In a recent post I noted that the decline in US oil use had been a big player in the recent fall in US carbon emissions. 

In fact America is using two million barrels a day less oil than it did in 2005.  As some commenters noted in the last post we can get a better understanding of the decline by splitting it into fuel types.  

Here's the data, in a live format format no less:

US oil consumption declined by 2.2 million barrels per day between 2005 and 2012.  Although not as large as the drop during the second oil crisis the 11% fall in consumption is dramatic.

We can break the consumption out into different fuel types, in this case a group of industrial petroleum products are brough together.

 

This chart is useful in that it gives us an idea of how America uses oil. We see that gasoline is the big source of demand, while industrial uses and distillate other the other major ones.

Furthermore we can see the obvious dip in the use gasoline, distilate and industrial oil use that occured in 2008 and 2009.  A period in which the economy was sharply contracting and oil prices had just shot up.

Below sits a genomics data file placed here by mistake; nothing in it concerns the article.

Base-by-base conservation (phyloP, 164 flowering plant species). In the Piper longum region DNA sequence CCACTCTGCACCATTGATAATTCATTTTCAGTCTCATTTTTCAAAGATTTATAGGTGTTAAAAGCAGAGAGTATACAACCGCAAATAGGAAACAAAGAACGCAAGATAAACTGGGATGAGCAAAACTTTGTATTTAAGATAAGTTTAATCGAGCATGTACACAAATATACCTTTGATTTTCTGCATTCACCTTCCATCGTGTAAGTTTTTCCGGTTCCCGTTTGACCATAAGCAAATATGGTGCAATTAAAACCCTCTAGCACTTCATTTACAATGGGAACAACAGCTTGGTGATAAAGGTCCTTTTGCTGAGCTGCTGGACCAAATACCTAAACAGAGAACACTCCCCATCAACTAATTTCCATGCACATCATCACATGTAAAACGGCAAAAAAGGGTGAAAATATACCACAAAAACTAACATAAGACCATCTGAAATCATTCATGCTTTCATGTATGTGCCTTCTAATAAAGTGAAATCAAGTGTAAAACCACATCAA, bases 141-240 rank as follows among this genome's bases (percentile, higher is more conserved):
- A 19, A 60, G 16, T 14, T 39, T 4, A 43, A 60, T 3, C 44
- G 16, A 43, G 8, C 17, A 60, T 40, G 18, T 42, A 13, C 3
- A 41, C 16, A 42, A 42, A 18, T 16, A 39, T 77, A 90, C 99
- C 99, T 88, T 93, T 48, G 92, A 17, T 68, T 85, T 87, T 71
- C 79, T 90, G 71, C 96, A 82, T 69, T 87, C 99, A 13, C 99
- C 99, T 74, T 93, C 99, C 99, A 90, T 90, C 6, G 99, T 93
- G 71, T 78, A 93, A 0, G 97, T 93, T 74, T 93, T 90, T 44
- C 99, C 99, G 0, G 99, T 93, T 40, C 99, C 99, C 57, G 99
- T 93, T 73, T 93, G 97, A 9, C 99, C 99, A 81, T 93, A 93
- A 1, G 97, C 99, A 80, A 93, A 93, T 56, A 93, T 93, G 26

Finally, if we break out the declines in oil consumption we can see where those two million barrels per day went:

 

Here we see the drop in petroleum use was widespread, with industrial uses and fuel oil consumption falling considerably, but gasoline, distilate and jet fuel also down a lot.

So that's what the data say, anyone who knows their oil care to explain the drivers?  

As I did in the previous post I would posit that oil prices have been significant driver of the decline in petroleum use.  That said the contribution of the recession and efficiency should not be overlooked.